We’ll end the government’s practice of pulling money out of public schools to pay for profit focused charter schools, and we’ll put that money to work building great schools for everyone.
We’ll fund schools properly so parents don’t constantly have their hands in their pockets or feel ashamed they can’t afford to contribute.
We’ll restore 100% qualification requirements in ECE so kids get better teachers earlier.
And under Labour, the education system will support you throughout your working life. We’ll never give up on expanding opportunity and giving people the tools they need.
That’s why we are committed to three years’ free post-school education so that Kiwis can train and retrain across their working lives, without having to take on huge debt. That’s how we support our people and its how we tackle the challenge of the future of work.
If there is one thing I am clear on it is this: the next Labour government will not tolerate poverty in New Zealand in the 21st century.
Under Labour, our focus will be on lifting people up and giving people opportunity, instead of giving more money than ever to the people already doing well.
Our priority will be getting the building blocks of strong communities right. Good housing, good healthcare, good education and support when people need it.
We’ll introduce a dole for apprenticeships scheme to give young people the opportunity to get into paid work.
We’ll raise the number of hours people can work without having their benefit cut.
We will feed hungry kids in schools and when I’m Prime Minister, every Kiwi kid will grow up in a house that is warm and safe and dry. That’s what my Member’s Bill which is going through parliament is about and I hope all parties will support it.
We don’t have to settle for poor quality housing and we’re going to fix it.
Eight years into John Key’s government, there are too many areas this government is neglecting. Too many areas where people are struggling.
It isn’t economic success when thousands of people don’t have a roof over their head they can call their own, or a roof over their head at all.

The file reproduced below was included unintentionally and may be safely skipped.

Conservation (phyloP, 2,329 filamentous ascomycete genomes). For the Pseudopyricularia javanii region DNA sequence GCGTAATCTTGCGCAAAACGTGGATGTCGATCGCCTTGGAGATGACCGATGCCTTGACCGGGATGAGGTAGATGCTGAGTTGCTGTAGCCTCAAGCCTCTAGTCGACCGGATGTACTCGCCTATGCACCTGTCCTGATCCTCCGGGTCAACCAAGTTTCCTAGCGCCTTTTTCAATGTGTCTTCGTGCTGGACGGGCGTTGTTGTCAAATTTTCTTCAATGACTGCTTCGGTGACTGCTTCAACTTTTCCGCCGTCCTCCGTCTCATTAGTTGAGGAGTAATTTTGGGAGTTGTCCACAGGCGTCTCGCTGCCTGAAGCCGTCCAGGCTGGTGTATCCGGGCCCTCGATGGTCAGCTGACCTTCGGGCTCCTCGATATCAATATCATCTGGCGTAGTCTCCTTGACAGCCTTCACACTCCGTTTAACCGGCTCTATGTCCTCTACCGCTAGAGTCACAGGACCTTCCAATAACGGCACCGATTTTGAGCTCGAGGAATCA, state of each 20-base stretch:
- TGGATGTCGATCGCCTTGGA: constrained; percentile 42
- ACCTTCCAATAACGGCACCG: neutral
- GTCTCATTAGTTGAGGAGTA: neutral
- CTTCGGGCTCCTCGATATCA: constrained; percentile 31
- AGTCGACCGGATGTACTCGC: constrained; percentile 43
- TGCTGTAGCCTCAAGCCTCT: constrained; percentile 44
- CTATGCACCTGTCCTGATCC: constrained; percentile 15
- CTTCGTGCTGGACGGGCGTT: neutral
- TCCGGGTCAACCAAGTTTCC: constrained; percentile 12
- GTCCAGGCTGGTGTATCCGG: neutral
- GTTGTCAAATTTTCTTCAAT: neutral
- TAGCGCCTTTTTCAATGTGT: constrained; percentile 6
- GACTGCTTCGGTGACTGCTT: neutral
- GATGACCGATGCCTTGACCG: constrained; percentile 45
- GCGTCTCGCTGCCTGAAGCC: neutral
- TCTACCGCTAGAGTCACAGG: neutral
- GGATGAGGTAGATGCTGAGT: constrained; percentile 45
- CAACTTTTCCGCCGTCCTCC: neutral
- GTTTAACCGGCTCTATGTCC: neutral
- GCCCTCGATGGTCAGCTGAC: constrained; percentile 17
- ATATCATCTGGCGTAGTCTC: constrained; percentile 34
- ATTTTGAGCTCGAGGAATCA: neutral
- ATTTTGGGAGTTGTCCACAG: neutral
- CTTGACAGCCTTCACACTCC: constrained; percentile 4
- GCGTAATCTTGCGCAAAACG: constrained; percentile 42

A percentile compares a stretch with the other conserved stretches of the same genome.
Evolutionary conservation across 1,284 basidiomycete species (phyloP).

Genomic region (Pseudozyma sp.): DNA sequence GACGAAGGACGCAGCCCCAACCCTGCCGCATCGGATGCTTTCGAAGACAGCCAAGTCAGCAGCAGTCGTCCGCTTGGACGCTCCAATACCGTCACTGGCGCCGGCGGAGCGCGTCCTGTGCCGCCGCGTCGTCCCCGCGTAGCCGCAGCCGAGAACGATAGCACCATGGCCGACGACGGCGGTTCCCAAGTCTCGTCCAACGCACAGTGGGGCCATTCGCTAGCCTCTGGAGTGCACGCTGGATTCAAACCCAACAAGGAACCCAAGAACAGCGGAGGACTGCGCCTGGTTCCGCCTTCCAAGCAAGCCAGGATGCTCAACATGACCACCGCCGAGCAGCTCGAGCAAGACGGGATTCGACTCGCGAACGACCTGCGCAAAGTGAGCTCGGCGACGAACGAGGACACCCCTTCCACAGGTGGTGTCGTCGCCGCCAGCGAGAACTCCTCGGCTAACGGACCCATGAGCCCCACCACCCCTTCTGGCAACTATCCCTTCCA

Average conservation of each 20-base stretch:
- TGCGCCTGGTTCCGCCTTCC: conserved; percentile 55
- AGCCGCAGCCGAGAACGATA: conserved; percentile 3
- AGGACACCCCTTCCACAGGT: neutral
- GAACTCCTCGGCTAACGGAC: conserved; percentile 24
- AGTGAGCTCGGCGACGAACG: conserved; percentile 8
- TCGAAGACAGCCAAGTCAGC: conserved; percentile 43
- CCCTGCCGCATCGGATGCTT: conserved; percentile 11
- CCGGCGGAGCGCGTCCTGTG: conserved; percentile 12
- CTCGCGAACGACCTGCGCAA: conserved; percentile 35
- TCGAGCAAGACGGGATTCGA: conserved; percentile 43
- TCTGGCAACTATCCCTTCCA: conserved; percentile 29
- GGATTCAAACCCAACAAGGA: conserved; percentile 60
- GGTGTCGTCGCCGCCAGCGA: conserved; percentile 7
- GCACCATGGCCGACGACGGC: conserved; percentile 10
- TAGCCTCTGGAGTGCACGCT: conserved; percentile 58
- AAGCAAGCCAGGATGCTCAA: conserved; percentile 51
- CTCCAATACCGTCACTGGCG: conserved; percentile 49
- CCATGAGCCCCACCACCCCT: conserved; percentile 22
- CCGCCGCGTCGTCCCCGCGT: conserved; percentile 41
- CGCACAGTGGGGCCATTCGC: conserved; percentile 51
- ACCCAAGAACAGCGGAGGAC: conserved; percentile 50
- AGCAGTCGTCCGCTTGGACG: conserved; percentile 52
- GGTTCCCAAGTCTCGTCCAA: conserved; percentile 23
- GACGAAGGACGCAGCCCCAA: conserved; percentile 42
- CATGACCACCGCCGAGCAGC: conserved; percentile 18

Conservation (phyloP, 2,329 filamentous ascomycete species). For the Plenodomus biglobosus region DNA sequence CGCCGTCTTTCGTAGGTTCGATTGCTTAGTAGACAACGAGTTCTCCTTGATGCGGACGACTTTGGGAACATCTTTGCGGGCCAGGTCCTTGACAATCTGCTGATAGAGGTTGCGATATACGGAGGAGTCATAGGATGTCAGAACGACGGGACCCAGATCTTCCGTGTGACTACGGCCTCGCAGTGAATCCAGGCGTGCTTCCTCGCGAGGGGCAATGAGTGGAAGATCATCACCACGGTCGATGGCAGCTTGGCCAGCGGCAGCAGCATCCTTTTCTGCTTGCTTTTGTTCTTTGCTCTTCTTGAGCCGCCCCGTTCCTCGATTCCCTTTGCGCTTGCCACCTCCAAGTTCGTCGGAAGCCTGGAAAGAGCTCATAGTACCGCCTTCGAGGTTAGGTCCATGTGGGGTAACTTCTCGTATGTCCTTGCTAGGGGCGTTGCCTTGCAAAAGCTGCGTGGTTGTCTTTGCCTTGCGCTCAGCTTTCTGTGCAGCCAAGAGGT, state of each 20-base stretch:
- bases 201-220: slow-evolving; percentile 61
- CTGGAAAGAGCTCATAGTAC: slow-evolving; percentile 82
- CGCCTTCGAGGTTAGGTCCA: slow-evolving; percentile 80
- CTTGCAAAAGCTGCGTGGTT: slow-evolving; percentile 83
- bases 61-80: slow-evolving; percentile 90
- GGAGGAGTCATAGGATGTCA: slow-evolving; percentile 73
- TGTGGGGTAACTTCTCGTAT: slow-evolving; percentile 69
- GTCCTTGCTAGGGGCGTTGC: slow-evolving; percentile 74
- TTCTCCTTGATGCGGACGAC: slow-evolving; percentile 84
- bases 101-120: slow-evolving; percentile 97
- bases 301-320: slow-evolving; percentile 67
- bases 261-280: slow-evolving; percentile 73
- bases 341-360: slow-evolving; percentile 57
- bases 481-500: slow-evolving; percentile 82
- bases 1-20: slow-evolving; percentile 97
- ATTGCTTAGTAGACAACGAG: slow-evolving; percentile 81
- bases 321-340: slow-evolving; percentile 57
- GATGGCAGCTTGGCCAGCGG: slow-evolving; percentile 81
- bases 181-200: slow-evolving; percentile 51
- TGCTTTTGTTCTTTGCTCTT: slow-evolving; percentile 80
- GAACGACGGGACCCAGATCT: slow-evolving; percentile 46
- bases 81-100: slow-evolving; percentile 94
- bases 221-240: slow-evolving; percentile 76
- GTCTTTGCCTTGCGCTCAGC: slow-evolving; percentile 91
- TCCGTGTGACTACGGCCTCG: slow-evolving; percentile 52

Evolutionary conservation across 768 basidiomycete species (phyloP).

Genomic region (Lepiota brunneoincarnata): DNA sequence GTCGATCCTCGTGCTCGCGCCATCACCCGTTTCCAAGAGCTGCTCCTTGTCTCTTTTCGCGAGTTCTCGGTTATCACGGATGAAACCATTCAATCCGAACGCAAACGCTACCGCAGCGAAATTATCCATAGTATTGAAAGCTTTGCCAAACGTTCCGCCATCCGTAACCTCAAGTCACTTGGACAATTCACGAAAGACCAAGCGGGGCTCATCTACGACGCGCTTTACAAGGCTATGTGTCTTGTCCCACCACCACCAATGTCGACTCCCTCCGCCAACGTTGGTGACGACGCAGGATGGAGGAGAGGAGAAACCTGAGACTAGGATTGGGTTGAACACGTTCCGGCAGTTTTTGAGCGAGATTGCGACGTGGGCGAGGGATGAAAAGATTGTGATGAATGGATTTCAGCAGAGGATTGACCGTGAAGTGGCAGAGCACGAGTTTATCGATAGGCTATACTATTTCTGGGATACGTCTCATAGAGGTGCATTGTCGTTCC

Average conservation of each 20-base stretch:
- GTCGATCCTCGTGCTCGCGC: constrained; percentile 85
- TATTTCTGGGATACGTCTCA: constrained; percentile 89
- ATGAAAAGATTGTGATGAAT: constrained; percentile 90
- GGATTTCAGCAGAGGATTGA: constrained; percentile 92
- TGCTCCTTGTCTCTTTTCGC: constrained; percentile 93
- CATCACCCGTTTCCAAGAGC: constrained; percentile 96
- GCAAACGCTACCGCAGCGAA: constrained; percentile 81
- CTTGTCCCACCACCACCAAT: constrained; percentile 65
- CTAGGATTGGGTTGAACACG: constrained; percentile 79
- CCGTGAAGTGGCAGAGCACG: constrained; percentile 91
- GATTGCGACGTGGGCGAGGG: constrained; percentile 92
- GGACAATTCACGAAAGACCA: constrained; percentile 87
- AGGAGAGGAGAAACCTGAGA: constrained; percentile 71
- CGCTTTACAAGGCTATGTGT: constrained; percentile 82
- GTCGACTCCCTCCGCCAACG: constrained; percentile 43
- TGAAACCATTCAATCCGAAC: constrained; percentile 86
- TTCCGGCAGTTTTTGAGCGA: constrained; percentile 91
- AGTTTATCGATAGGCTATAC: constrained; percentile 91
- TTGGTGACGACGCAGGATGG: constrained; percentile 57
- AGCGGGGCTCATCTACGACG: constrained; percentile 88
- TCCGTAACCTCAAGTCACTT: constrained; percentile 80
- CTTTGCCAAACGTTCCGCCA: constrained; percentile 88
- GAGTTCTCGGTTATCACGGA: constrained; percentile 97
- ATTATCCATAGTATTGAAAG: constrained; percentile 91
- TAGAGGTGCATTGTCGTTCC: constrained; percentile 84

It isn’t economic success when tens of thousands are missing out on healthcare they would have received just a few years ago.
It’s not economic success when we put more of the cost of education on families even as we tumble down the international rankings.
Right now, the government isn’t focused on these things and people are missing out.
That needs to change. If a Labour government was delivering the Budget this week it would.
So, this week, when you see the Budget, look past the gimmicks. Look past the spin.
Ask yourself, is this a Budget for middle New Zealand?
Will this help most Kiwis get ahead?
Will it grow our economy and give New Zealanders their fair share?
Will it fix the housing crisis and restore the dream of home ownership?
Will it restore our health system?
Will it help send our kids to better schools?
If it doesn’t do all of those things, then we need a new plan.
If it’s just another Budget that favours the few at the very top over everyone else, then we need a new approach.
We need a government that will build a fairer country, for everyone.
Because if we work together, that’s what we can deliver.
We can make sure everyone can get ahead and that everyone can fulfil their ambitions.
We can grow our economy and share the gains fairly.
We can restore the dream of home ownership.
We can have world-class public services again. Better schools. Better hospitals. Doctors and nurses with the resources they need.
That’s what a Labour government will deliver, with your support.
Together, we can restore the Kiwi Dream.